Locavore Blog: Beyond Archery Practice

I’ve always been an active person. My old desk job kept me stuck inside more than I wanted to be and weekends back in the city were filled with errands, laundry, and maybe a bit of leisure time if we were all caught up. Country life is filled with opportunities to spend full days outside — whether you’re hiking, gardening, shooting your bow, working on a project, or, in my case, even writing (though I need to find an anti-glare screen for my computer).

New office location complete with morning archery practice.

New office location complete with morning archery practice.

Learning archery is about more than just practice, even though, like any new sport, practice makes perfect — and my accuracy and aim is improving every single day! Last week’s post talked about how I’m trying to shoot my bow daily, but I also asked for some tips to help improve my stamina and strength and the response on LinkedIn of all places was phenomenal!

Many of the tips focused on cultivating a balanced exercise regime, mixing other types of core strength conditioning with upper body conditioning. This isn’t a surprise to me as I believe that any athletic endeavor — be it archery or running or yoga — requires a balanced effort that focuses on whole body strength.

Regardless, I thought many of the answers would appeal to others starting off on a similar archery journey and wanted to share some of them with you:

  • Practice outside. This way you have the ability to shoot in wind, cold, heat, etc. Easier for me now that the weather is warm(er), but for the upcoming winter months, I would like to move a few targets inside to my basement to keep it up even when the cold keeps us inside.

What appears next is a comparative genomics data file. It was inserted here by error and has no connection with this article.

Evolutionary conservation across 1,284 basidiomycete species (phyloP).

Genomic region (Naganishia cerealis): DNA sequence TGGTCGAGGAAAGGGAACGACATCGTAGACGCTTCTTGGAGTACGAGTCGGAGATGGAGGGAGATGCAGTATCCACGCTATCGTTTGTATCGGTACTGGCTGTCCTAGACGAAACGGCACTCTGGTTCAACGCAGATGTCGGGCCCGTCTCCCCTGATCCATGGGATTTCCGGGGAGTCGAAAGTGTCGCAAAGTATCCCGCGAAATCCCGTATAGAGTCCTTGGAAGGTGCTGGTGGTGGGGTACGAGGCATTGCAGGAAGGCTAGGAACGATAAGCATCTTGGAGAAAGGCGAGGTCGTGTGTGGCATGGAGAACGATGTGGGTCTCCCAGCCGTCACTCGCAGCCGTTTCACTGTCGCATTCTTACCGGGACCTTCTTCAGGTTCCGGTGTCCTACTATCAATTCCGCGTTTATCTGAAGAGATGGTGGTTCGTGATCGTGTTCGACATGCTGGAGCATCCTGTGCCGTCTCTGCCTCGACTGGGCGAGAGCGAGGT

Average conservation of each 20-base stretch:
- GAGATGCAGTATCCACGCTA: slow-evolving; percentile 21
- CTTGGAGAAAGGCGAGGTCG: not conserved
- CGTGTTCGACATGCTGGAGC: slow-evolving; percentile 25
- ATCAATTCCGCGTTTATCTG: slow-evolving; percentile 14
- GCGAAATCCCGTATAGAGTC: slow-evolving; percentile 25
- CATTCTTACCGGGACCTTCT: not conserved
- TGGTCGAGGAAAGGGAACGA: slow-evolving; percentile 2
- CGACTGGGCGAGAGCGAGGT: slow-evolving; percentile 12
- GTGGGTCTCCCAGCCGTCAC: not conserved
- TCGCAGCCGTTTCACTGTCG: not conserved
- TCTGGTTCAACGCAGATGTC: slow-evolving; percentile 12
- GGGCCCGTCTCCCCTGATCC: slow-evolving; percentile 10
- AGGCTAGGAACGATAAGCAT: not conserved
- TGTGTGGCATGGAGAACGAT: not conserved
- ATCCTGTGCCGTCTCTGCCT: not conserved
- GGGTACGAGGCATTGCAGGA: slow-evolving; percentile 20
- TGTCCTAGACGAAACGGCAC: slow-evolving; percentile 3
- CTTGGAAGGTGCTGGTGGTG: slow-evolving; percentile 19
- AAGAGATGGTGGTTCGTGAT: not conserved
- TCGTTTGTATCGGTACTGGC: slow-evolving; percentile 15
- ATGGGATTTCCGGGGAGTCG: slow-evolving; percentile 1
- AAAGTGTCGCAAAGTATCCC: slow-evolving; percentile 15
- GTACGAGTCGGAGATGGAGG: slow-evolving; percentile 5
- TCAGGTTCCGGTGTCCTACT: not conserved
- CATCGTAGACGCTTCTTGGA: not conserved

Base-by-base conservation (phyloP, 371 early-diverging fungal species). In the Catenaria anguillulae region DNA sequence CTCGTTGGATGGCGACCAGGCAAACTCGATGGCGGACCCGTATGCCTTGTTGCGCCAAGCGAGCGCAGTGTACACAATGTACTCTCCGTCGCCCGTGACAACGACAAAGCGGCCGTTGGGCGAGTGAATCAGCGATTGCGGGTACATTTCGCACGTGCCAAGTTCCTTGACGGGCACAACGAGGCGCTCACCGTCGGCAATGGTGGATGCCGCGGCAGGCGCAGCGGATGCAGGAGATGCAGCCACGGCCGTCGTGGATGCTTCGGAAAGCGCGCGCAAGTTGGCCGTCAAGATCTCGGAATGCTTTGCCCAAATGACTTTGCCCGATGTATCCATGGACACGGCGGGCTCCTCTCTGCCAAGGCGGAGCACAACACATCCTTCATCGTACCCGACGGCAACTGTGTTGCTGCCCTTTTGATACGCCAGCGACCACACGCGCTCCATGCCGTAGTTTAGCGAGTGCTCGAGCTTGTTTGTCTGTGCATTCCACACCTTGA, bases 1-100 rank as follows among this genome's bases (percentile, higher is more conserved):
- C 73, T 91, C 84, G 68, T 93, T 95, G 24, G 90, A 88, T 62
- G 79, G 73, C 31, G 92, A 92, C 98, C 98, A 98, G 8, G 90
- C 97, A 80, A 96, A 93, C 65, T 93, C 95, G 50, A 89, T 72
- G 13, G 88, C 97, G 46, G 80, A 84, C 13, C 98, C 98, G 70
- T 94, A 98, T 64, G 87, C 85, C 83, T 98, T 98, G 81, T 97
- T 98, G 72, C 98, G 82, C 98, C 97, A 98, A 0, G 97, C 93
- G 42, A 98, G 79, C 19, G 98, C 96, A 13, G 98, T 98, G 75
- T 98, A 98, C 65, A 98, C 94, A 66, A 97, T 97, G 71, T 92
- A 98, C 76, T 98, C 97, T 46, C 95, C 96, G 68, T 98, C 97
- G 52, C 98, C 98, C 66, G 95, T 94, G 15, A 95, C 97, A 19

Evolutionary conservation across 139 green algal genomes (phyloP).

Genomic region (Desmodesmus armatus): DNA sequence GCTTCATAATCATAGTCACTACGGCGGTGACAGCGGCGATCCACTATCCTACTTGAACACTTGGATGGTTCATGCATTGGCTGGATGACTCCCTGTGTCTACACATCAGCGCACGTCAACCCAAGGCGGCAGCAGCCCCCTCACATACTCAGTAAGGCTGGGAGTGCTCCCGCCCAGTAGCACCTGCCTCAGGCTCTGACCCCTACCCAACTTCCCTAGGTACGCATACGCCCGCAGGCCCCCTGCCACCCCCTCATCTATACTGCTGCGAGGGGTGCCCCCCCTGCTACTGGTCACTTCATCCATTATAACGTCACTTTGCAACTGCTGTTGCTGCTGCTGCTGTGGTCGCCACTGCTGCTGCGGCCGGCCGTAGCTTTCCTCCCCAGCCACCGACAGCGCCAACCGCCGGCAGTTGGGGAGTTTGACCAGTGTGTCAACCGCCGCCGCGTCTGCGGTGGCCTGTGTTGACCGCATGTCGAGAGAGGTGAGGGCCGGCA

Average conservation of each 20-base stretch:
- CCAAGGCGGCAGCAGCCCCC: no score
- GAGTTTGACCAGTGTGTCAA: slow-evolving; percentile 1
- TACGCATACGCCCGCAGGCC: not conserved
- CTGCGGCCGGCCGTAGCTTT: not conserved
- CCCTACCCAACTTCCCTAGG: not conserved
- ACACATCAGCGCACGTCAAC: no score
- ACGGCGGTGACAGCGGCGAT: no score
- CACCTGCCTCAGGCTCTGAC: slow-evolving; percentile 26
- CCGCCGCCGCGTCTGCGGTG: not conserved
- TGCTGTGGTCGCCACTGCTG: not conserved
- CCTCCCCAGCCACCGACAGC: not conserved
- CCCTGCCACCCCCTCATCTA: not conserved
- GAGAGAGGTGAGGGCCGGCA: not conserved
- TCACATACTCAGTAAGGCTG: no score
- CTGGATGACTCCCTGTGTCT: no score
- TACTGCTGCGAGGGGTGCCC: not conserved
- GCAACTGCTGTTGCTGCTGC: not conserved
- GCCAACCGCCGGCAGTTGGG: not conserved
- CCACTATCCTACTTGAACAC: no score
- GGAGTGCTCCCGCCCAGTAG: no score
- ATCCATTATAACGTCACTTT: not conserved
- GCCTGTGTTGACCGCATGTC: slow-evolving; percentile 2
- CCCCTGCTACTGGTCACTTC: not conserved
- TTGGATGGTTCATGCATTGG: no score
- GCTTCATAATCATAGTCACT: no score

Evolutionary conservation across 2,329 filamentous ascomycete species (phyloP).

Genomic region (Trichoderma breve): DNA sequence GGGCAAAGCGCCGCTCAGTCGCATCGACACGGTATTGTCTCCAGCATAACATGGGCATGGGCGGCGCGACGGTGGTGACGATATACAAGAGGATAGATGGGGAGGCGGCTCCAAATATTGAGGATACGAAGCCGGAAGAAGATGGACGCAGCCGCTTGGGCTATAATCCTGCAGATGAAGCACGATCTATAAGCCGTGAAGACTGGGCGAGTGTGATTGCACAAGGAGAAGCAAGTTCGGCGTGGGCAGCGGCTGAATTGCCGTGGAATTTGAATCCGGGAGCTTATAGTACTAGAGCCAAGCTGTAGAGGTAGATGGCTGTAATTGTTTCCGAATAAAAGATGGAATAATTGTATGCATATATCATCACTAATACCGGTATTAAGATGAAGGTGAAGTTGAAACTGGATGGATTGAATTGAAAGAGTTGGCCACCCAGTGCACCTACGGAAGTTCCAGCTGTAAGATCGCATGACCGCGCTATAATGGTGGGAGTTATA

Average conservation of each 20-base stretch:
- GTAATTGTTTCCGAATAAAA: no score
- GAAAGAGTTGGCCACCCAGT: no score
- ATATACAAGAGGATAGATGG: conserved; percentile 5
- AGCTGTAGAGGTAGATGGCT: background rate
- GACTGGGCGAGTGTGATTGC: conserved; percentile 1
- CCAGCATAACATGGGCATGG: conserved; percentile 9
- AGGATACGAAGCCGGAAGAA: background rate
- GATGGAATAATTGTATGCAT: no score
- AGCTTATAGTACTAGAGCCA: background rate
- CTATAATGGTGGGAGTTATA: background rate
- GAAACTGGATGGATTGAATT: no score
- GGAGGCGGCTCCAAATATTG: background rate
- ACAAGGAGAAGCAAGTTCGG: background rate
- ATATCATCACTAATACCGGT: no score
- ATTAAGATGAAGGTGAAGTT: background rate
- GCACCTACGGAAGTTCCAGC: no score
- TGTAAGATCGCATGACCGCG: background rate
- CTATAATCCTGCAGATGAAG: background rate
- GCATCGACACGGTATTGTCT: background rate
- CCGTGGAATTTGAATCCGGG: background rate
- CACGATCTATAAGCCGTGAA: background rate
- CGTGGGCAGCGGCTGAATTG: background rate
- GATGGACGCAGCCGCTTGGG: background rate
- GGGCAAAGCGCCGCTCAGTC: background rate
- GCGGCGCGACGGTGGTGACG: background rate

• Balance practice with other forms of activity whether it be cardio, yoga, light weights, or, in my case, hikes with this guy:
Rouge on our daily hike down past twin waterfalls.

Rouge on our daily hike down past twin waterfalls.

  • Strengthen your core with specific exercises geared towards this area of your body. Pilates and power yoga are my exercises of choice, but sit-ups, chin-ups, and push-ups are great choices, too.
  • Practice perfectly. It’s better to focus and shoot one arrow well than shoot a bunch of arrows badly. As a beginner, this is pretty good advice since aim is a necessary skill to cultivate for the next few months as I get prepared for my first deer season.
Daily practice with  my block targets.

Daily practice with my Block targets.

Do you have any other tips or advice to offer?




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One thought on “Locavore Blog: Beyond Archery Practice

  1. cowboystl1

    also shoot in several positions never know what position you ll be in when that buck shows his face, you never know if you might be stuck in seated position when a group of does sneak in on you and with all your gear on. nothing worse than catching your string on your jacket because you didnt know it stuck out at full draw. also set up to shot then run as fast as you can around your house back to your bow pick it up and shoot with a high heart rate.

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